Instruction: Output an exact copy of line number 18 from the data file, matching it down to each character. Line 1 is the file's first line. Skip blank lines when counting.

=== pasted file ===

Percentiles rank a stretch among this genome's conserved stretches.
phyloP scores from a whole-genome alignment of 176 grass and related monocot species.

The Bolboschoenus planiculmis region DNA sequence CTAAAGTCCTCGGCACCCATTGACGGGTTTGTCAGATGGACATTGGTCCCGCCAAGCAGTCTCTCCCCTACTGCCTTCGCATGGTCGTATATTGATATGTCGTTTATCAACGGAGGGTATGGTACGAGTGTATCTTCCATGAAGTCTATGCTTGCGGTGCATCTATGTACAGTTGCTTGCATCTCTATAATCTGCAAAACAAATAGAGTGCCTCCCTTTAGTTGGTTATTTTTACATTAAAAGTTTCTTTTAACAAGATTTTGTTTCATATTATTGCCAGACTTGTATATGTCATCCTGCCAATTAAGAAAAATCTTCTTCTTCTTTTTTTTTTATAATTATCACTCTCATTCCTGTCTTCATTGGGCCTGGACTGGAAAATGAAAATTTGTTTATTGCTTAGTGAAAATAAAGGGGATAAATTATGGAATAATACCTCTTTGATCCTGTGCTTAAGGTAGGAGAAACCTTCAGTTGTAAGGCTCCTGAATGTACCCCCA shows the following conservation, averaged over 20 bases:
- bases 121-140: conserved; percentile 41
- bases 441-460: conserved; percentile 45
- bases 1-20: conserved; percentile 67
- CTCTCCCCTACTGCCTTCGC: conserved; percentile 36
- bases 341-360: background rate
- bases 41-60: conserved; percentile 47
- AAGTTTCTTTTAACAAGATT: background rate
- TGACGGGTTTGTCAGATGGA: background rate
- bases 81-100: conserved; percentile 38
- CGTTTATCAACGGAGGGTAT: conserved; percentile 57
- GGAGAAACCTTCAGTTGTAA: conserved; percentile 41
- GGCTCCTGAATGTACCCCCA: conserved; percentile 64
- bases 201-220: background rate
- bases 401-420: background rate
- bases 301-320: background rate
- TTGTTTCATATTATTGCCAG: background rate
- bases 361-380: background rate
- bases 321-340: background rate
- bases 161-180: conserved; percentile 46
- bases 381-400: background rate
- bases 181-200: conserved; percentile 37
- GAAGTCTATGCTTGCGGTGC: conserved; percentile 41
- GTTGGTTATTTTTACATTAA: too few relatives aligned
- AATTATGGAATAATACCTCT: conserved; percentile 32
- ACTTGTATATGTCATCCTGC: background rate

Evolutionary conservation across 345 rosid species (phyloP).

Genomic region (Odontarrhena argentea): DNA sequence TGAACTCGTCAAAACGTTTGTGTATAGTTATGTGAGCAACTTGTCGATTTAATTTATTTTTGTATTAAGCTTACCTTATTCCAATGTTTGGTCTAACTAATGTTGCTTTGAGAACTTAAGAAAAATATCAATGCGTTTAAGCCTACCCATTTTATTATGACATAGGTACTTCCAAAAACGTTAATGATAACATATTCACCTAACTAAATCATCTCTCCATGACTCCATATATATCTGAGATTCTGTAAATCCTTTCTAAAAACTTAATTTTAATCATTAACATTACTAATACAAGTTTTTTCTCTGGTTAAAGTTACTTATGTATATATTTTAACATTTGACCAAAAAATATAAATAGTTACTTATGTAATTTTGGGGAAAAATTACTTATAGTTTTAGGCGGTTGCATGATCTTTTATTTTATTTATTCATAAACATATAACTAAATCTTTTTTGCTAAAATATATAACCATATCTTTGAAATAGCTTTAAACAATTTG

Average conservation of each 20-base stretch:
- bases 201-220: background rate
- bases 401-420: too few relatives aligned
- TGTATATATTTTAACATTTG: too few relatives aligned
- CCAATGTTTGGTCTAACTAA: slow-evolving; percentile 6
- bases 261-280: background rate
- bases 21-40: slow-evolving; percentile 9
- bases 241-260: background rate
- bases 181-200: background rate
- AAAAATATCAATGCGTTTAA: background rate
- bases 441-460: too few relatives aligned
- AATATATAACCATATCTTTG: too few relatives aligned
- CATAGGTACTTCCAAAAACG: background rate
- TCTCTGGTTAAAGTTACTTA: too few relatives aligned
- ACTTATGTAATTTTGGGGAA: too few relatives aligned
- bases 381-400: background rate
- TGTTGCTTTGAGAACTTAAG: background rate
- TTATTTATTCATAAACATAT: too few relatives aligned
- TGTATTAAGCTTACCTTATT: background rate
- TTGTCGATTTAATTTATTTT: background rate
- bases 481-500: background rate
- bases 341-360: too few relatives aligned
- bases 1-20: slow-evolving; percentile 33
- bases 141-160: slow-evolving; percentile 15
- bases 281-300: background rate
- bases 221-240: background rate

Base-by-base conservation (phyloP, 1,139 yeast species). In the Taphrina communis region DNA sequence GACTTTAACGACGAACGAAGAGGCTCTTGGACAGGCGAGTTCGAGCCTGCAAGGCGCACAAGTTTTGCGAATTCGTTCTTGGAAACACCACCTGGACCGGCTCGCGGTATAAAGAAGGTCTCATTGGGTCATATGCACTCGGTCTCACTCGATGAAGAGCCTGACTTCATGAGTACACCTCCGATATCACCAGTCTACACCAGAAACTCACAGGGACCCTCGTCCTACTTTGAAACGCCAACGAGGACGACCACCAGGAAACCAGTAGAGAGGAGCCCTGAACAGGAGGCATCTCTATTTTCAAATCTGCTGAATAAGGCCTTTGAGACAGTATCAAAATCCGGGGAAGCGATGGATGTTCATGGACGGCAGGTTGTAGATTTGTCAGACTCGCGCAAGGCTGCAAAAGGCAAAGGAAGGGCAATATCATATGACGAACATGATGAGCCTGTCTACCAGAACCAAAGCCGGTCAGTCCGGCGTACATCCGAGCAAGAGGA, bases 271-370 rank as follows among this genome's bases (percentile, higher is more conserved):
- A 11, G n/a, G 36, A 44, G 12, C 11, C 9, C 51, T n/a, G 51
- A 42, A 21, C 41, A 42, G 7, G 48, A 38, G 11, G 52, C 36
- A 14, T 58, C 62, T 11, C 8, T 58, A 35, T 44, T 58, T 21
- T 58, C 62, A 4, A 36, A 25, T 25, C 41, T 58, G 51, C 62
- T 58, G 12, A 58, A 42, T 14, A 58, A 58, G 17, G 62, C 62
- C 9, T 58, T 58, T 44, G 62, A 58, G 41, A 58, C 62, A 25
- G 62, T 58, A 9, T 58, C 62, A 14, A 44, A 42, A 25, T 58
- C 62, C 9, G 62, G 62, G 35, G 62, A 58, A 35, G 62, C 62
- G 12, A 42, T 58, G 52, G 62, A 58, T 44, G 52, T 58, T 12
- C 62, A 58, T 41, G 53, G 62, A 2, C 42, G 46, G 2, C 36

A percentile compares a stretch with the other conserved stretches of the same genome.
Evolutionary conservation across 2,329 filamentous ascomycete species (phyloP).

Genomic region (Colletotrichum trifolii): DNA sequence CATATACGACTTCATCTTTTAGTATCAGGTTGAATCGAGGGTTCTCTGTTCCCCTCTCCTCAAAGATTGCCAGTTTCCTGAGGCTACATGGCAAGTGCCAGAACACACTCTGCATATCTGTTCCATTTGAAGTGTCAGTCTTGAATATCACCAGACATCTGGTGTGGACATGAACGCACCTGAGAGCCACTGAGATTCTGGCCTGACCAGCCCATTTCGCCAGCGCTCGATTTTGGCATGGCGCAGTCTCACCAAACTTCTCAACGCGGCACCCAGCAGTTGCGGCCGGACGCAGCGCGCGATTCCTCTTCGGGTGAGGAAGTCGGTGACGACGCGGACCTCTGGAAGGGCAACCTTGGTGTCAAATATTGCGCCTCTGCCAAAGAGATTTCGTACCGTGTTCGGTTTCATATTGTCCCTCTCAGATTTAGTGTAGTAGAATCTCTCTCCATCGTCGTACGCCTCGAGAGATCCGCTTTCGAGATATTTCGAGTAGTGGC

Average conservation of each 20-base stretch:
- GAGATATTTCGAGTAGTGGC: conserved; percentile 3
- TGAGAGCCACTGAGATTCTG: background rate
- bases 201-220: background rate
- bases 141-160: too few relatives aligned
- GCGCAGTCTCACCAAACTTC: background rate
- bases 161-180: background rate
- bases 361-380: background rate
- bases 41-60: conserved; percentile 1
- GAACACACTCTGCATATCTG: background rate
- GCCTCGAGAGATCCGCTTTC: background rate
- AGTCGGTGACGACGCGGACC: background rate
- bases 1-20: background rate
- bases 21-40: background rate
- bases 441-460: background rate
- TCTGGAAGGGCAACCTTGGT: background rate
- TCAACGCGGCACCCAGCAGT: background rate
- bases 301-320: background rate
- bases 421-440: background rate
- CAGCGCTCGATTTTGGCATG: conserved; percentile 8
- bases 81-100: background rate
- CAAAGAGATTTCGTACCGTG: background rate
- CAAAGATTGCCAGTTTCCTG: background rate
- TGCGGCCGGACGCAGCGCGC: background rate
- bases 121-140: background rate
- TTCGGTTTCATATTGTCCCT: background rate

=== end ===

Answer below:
- bases 301-320: background rate